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Notes from the Field: Measles Transmission at a Domestic Terminal Gate in an International Airport — United States, January 2014

Jared S. Vega, JD1, Miguel Escobedo, MD1, Cynthia R. Schulte2, Jennifer B. Rosen, MD3, Stephanie Schauer, PhD4, Rachel Wiseman, MPH5, Susan A. Lippold, MD1, Joanna J. Regan, MD1 (Author affiliations at the end of text)

In March 2014, CDC identified a possible cluster of four laboratory-confirmed measles cases among passengers transiting a domestic terminal in a U.S. international airport. Through epidemiologic assessments conducted by multiple health departments and investigation of flight itineraries by CDC, all four patients were linked to the same terminal gate during a 4-hour period on January 17, 2014. Patient 1, an unvaccinated man aged 21 years with rash onset February 1, traveled on two domestic flights on January 17 and 18 that connected at the international airport. Patient 2, an unvaccinated man aged 49 years with rash onset February 1, traveled from the airport on January 17. Patient 3, an unvaccinated man aged 19 years with rash onset January 30, traveled domestically with at least a 4-hour layover at the airport on January 17. Patient 4, an unvaccinated man aged 63 years with rash onset February 5, traveled on a flight to the airport on January 17.

Patients 1 and 2 traveled on the same flight from the airport and were seated one row apart; both spent time at the departure gate before the flight. Patient 3, whose flight departed after the flight of patients 1 and 2, also reported spending time at this gate area during the time that patients 1 and 2 were present. Patient 4 passed through the same domestic gate around the time the other three patients were waiting to depart.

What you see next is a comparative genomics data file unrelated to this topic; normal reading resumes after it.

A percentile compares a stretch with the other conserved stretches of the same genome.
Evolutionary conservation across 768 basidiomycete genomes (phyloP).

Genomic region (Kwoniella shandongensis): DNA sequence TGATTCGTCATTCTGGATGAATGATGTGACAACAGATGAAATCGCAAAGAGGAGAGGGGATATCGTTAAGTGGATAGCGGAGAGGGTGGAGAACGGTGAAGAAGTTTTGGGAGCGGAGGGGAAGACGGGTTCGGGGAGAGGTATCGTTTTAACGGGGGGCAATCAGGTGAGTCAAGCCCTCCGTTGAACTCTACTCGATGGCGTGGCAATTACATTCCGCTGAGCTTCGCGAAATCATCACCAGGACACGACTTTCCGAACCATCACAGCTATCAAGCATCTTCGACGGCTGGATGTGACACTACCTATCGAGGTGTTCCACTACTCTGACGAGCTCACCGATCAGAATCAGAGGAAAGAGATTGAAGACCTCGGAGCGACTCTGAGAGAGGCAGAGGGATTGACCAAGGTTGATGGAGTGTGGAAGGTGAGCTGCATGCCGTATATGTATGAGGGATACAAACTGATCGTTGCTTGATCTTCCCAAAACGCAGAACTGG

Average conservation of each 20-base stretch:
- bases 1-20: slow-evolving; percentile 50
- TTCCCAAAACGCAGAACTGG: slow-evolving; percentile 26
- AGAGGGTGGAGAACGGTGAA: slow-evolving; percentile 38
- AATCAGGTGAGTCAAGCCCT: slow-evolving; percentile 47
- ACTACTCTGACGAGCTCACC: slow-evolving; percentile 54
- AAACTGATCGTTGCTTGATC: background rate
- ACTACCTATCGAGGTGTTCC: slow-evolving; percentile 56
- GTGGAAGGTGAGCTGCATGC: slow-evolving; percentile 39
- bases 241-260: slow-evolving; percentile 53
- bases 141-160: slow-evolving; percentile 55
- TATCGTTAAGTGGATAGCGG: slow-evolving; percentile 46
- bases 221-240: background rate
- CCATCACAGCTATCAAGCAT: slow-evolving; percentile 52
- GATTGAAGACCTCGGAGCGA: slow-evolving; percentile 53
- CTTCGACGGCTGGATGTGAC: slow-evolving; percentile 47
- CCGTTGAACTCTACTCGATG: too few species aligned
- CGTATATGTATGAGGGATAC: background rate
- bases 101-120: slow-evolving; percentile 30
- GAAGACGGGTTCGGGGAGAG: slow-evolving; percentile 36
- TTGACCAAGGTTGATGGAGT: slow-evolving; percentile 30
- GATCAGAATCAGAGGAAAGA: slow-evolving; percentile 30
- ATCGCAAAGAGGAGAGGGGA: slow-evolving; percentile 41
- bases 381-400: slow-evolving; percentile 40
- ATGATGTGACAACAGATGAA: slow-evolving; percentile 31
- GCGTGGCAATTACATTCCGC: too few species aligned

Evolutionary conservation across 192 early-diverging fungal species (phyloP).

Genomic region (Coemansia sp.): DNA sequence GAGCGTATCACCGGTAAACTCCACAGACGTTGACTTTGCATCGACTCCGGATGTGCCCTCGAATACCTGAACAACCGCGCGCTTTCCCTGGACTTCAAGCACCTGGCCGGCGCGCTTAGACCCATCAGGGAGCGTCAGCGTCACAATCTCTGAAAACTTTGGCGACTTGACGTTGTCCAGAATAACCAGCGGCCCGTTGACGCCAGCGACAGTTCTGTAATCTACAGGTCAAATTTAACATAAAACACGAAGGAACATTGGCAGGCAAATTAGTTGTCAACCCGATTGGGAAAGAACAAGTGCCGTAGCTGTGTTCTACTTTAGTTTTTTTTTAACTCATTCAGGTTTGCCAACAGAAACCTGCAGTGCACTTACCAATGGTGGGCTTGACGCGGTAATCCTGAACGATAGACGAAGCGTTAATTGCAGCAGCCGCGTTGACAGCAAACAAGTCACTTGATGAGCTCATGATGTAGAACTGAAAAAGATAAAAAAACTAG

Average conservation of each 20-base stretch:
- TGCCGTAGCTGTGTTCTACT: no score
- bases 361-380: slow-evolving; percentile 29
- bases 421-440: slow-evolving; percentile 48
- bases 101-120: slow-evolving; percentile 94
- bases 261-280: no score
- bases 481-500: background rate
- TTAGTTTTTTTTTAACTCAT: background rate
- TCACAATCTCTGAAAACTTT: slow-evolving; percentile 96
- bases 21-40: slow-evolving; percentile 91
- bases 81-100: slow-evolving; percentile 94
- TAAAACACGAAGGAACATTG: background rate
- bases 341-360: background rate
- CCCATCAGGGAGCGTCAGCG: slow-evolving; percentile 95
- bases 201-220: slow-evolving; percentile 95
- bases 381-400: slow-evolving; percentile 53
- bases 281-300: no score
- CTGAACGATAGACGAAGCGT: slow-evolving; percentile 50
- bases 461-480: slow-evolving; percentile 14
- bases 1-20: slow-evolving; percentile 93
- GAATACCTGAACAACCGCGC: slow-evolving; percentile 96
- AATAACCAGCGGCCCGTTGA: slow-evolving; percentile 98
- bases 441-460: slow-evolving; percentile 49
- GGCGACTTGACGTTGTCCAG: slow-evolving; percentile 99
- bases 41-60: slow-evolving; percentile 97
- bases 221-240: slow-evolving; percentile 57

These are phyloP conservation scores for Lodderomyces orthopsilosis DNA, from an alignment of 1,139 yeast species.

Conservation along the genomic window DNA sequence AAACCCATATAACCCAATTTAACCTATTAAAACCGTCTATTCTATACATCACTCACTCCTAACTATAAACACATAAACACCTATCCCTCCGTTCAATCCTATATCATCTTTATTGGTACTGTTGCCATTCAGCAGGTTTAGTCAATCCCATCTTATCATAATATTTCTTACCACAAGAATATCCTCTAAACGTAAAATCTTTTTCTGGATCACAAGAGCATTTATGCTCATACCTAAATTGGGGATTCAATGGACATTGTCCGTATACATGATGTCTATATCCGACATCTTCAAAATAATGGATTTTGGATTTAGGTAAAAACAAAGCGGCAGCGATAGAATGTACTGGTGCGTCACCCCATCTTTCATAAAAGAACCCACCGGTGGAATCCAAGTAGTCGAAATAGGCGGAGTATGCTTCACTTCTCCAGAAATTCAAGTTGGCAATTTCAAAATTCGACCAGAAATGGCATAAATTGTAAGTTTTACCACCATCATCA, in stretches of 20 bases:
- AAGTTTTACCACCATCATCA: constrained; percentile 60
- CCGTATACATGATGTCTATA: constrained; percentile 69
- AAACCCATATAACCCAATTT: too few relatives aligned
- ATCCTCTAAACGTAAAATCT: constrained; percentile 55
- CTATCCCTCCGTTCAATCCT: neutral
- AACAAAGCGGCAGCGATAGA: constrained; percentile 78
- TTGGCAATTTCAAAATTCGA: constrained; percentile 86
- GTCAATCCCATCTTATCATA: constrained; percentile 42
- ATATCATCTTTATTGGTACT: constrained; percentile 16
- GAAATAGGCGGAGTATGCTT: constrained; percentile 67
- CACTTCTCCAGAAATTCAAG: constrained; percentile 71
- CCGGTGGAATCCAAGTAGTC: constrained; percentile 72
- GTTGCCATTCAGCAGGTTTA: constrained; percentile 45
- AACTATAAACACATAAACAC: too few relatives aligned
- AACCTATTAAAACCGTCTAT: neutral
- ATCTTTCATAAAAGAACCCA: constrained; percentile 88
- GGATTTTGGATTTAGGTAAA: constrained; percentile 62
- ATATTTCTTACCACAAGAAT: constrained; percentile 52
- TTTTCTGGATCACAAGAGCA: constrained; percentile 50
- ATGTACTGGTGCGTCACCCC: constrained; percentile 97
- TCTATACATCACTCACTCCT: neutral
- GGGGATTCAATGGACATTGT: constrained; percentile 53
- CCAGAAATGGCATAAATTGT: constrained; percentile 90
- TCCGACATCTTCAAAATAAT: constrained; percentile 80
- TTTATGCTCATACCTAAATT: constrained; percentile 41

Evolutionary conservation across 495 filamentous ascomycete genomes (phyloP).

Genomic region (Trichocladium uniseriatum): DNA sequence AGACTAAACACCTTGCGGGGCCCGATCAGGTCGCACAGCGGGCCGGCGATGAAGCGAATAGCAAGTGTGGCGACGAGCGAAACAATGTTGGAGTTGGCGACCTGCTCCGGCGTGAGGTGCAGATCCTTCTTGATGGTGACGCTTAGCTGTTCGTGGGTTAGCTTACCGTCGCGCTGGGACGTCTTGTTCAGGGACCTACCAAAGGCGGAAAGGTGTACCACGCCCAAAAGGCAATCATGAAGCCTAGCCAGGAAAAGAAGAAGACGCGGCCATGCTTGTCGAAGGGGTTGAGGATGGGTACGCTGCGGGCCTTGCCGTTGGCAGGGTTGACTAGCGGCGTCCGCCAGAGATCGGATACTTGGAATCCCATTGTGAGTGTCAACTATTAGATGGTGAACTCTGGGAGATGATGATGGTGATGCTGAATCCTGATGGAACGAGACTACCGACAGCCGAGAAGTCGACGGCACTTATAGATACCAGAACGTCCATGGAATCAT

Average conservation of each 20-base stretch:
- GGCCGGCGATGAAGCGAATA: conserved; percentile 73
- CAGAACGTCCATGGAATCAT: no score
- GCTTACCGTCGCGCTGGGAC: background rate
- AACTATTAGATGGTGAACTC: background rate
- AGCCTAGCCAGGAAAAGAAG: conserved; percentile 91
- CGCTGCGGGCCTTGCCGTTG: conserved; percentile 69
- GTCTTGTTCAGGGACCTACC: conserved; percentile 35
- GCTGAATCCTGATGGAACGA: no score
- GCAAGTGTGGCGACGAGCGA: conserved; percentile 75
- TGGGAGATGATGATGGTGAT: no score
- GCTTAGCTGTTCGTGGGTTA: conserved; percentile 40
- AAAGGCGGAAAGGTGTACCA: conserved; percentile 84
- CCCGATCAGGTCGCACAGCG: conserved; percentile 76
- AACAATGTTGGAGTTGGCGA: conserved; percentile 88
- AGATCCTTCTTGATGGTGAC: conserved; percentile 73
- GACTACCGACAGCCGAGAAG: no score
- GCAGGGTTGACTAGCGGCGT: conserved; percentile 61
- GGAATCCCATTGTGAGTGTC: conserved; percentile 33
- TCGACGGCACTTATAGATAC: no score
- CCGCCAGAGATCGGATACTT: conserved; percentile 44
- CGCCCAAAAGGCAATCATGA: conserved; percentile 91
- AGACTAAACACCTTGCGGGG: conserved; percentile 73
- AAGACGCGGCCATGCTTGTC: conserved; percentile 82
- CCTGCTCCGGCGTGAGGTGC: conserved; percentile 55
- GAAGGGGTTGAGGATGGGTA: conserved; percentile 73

For cases in three of the patients genotyping was performed and identified the measles strain as B3, the predominant strain circulating in the Philippines and in the United States in early 2014 (1). Based on the available information, it is likely that transmission occurred in the airport at the domestic gate. The source case of this presumed cluster was not identified, and no other cases were identified beyond this cluster of four cases.

Measles transmission has occurred in airports, an environment in which travelers from measles-endemic areas or areas where outbreaks are occurring are likely to be present (2,3). The exposures in this report were not prolonged and occurred in a domestic rather than an international terminal, highlighting the fact that measles is highly contagious and that measles continues to pose a risk for infection among unvaccinated persons in the United States. Ensuring that all susceptible travelers are vaccinated against measles is an important way to decrease the spread and importation of measles in the United States (1). Airports and other travel venues should be considered as potential exposure settings when investigating cases.


California Department of Public Health Immunization Branch.

1Division of Global Migration and Quarantine, National Center for Emerging and Zoonotic Infectious Diseases, CDC; 2New York State Department of Health; 3New York City Department of Health and Mental Hygiene; 4Wisconsin Department of Health Services; 5Texas Department of State Health Services (Corresponding author: Jared S. Vega,, 310-215-2365)


  1. Gastañaduy PA, Redd SB, Fiebelkorn AP, et al. Measles—United States, January 1–May 23, 2014. MMWR Morb Mortal Wkly Rep 2014;63:496–9.
  2. Coleman KP, Markey PG. Measles transmission in immunized and partially immunized air travellers. Epidemiol Infect 2010;138:1012–5.
  3. CDC. Measles outbreak associated with an arriving refugee—Los Angeles County, California, August–September 2011. MMWR Morb Mortal Wkly Rep 2012;61:385–9.

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